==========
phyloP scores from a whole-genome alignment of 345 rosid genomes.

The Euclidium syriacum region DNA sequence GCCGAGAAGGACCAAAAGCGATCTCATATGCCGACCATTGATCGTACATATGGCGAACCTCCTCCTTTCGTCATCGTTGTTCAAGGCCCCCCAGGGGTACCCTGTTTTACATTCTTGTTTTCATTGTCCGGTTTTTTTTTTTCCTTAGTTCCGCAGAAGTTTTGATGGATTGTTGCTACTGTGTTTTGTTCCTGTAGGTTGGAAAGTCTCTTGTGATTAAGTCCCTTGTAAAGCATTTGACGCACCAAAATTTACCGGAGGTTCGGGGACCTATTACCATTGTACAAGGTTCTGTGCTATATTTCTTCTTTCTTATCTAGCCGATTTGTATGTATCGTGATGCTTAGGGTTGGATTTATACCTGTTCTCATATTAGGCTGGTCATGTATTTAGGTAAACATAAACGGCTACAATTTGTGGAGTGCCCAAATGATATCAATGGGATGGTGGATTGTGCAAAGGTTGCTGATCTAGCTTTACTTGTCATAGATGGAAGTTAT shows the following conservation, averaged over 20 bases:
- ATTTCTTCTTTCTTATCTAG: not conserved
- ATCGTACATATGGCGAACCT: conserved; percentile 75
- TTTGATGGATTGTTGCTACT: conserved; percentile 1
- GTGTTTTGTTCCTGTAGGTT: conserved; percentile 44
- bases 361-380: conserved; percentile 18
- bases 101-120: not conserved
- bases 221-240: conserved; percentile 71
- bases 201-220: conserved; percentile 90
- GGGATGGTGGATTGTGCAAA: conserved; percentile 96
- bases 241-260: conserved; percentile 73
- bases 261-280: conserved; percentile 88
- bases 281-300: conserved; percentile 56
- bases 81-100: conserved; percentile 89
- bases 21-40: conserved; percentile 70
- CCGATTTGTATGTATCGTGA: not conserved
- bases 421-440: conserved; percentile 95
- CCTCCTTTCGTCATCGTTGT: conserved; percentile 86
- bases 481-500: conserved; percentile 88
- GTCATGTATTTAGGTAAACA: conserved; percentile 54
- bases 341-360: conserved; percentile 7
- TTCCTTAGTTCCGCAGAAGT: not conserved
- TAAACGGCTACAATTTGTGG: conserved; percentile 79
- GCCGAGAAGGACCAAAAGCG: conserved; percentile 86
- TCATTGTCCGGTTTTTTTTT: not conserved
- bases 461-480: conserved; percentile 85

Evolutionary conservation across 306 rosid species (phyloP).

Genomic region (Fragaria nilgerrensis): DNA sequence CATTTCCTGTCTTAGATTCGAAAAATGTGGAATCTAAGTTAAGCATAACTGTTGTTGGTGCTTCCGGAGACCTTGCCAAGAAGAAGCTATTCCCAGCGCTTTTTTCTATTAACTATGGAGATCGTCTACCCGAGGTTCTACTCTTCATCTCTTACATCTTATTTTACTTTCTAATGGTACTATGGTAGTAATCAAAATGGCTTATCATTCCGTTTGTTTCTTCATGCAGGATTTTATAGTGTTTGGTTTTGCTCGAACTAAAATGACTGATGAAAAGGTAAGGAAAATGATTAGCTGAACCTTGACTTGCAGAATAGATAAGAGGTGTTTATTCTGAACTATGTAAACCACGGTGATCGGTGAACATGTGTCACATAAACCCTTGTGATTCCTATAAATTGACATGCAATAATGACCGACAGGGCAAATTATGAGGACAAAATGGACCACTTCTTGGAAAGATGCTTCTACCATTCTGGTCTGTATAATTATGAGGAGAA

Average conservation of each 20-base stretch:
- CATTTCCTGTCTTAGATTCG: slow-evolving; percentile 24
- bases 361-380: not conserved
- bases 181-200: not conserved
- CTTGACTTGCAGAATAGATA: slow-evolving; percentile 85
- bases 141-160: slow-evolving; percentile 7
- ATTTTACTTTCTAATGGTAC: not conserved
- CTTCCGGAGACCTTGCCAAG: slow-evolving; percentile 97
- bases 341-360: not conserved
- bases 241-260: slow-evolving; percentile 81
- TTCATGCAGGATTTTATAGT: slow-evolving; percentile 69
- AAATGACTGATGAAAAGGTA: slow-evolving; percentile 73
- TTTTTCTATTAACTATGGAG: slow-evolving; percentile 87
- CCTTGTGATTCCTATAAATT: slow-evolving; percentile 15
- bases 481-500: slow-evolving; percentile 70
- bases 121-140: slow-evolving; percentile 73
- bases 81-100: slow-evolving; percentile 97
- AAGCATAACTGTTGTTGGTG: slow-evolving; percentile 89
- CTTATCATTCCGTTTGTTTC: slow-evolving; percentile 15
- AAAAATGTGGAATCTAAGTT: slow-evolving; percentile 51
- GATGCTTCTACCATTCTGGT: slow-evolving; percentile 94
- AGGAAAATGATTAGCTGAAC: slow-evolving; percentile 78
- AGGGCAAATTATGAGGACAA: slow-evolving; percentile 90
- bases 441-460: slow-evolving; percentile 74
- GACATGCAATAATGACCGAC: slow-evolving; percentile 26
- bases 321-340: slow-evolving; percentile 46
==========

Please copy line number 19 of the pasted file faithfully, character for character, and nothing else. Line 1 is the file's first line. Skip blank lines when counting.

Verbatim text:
- CCTCCTTTCGTCATCGTTGT: conserved; percentile 86